BELLEFONTE, Pa. - The NCAA is facing another attack in court after several former Penn State players joined the family of the late coach Joe Paterno in a lawsuit seeking to overturn the landmark sanctions against the school for the Jerry Sandusky child sex abuse scandal.
The lawsuit filed Thursday in Centre County sought to show that the NCAA and its top leadership overstepped the organization's own rules in levying the four-year bowl ban, steep scholarship cuts and other penalties against the football program.
Paterno family representatives also hope the case will raise new questions about the university's internal investigation led by former FBI director Louis Freeh, along with how and why the NCAA used Freeh's report as a basis for its sanctions in July.
Several trustees and faculty members also are part of the suit.
Here are some highlights from the introduction, which states in general why the suit has been filed. You can read the full filing by clicking the link below.
In particular, this lawsuit seeks to remedy the harms caused by their unprecedented imposition of sanctions on Pennsylvania State University (“Penn State”) for conduct that did not violate the NCAA’s rules and was unrelated to any athletics issue the NCAA could permissibly regulate. As part of their unlawful conduct, and as alleged in more detail below, Defendants breached their contractual obligations and violated their duties of good faith and fair dealing, intentionally and tortiously interfered with Plaintiffs’ contractual relations, and defamed and commercially disparaged Plaintiffs.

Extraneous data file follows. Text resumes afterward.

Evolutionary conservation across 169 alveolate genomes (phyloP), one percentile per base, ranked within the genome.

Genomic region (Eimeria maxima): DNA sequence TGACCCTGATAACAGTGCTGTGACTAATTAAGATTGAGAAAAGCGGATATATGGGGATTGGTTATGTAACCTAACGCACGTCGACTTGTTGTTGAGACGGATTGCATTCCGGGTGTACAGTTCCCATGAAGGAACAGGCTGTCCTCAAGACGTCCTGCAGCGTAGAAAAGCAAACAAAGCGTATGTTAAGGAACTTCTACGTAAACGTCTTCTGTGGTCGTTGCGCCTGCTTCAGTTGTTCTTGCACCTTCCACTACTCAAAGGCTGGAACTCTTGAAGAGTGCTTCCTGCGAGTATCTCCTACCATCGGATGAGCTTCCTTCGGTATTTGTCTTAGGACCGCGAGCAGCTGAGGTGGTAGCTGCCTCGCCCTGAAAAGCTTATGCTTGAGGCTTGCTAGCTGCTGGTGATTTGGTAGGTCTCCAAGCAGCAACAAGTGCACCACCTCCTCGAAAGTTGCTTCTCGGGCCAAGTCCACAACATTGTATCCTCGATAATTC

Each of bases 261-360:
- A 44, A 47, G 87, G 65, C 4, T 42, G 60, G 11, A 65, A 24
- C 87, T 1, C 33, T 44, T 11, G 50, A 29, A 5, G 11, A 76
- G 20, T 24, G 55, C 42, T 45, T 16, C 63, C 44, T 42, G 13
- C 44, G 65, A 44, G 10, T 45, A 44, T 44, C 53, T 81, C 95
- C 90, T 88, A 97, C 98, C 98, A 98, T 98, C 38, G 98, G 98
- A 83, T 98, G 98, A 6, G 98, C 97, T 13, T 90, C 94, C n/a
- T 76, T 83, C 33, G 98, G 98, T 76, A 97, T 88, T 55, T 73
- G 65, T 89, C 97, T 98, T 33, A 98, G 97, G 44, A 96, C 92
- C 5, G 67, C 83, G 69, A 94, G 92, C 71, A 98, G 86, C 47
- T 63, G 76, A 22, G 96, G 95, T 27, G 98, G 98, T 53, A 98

Among other things, Defendants circumvented the procedures required by the NCAA’s rules and violated and conspired with others to violate Plaintiffs’ rights, causing Plaintiffs significant harm. Defendants took these actions based on conclusions reached in a flawed, unsubstantiated, and controversial report that Defendants knew or should have known was not the result of a thorough, reliable investigation; had been prepared without complying with the NCAA’s investigative rules and procedures; reached conclusions that were false, misleading, or otherwise unworthy of credence; and reflected an improper “rush to judgment” based on unsound speculation and innuendo. Defendants also knew or should have known that by embracing the flawed report, they would effectively terminate the search for truth and cause Plaintiffs grave harm. Nonetheless, Defendants took their unauthorized and unlawful actions in an effort to deflect attention away from the NCAA’s institutional failures and to expand the scope of their own authority by exerting control over matters unrelated to recruiting and athletic competition.